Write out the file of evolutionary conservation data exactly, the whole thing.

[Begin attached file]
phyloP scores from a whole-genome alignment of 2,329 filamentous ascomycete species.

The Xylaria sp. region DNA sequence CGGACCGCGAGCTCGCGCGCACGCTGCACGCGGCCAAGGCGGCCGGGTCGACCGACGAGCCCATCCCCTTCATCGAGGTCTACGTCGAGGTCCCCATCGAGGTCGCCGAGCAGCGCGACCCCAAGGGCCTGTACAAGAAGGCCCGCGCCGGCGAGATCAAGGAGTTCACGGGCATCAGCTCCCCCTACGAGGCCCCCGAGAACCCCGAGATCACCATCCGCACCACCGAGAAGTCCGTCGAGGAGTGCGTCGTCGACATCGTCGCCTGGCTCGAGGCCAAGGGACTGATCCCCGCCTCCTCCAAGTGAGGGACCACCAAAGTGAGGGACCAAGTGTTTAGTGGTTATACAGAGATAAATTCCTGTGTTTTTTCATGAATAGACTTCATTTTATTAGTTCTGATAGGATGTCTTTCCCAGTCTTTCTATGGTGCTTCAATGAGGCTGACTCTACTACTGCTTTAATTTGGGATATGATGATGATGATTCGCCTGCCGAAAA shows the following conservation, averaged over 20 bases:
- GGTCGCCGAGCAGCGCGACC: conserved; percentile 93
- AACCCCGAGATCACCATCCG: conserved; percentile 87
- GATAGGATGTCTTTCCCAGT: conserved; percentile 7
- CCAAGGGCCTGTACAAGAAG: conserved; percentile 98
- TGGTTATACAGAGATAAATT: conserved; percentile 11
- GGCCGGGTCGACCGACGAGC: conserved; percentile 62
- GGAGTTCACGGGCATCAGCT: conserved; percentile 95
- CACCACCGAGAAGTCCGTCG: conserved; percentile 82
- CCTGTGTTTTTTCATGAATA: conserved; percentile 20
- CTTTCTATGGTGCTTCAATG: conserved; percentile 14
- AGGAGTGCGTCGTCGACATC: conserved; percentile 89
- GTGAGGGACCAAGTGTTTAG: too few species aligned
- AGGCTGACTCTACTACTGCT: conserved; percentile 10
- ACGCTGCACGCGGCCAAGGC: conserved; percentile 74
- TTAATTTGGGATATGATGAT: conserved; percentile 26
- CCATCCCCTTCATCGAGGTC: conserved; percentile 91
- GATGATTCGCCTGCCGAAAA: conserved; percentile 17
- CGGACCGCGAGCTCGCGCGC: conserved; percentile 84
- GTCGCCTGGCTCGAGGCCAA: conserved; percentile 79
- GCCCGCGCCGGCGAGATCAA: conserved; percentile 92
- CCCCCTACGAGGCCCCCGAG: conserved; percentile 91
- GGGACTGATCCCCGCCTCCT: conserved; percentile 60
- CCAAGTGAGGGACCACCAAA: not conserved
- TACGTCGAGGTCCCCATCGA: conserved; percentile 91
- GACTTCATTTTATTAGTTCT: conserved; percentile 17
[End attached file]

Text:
phyloP scores from a whole-genome alignment of 2,329 filamentous ascomycete species.

The Xylaria sp. region DNA sequence CGGACCGCGAGCTCGCGCGCACGCTGCACGCGGCCAAGGCGGCCGGGTCGACCGACGAGCCCATCCCCTTCATCGAGGTCTACGTCGAGGTCCCCATCGAGGTCGCCGAGCAGCGCGACCCCAAGGGCCTGTACAAGAAGGCCCGCGCCGGCGAGATCAAGGAGTTCACGGGCATCAGCTCCCCCTACGAGGCCCCCGAGAACCCCGAGATCACCATCCGCACCACCGAGAAGTCCGTCGAGGAGTGCGTCGTCGACATCGTCGCCTGGCTCGAGGCCAAGGGACTGATCCCCGCCTCCTCCAAGTGAGGGACCACCAAAGTGAGGGACCAAGTGTTTAGTGGTTATACAGAGATAAATTCCTGTGTTTTTTCATGAATAGACTTCATTTTATTAGTTCTGATAGGATGTCTTTCCCAGTCTTTCTATGGTGCTTCAATGAGGCTGACTCTACTACTGCTTTAATTTGGGATATGATGATGATGATTCGCCTGCCGAAAA shows the following conservation, averaged over 20 bases:
- GGTCGCCGAGCAGCGCGACC: conserved; percentile 93
- AACCCCGAGATCACCATCCG: conserved; percentile 87
- GATAGGATGTCTTTCCCAGT: conserved; percentile 7
- CCAAGGGCCTGTACAAGAAG: conserved; percentile 98
- TGGTTATACAGAGATAAATT: conserved; percentile 11
- GGCCGGGTCGACCGACGAGC: conserved; percentile 62
- GGAGTTCACGGGCATCAGCT: conserved; percentile 95
- CACCACCGAGAAGTCCGTCG: conserved; percentile 82
- CCTGTGTTTTTTCATGAATA: conserved; percentile 20
- CTTTCTATGGTGCTTCAATG: conserved; percentile 14
- AGGAGTGCGTCGTCGACATC: conserved; percentile 89
- GTGAGGGACCAAGTGTTTAG: too few species aligned
- AGGCTGACTCTACTACTGCT: conserved; percentile 10
- ACGCTGCACGCGGCCAAGGC: conserved; percentile 74
- TTAATTTGGGATATGATGAT: conserved; percentile 26
- CCATCCCCTTCATCGAGGTC: conserved; percentile 91
- GATGATTCGCCTGCCGAAAA: conserved; percentile 17
- CGGACCGCGAGCTCGCGCGC: conserved; percentile 84
- GTCGCCTGGCTCGAGGCCAA: conserved; percentile 79
- GCCCGCGCCGGCGAGATCAA: conserved; percentile 92
- CCCCCTACGAGGCCCCCGAG: conserved; percentile 91
- GGGACTGATCCCCGCCTCCT: conserved; percentile 60
- CCAAGTGAGGGACCACCAAA: not conserved
- TACGTCGAGGTCCCCATCGA: conserved; percentile 91
- GACTTCATTTTATTAGTTCT: conserved; percentile 17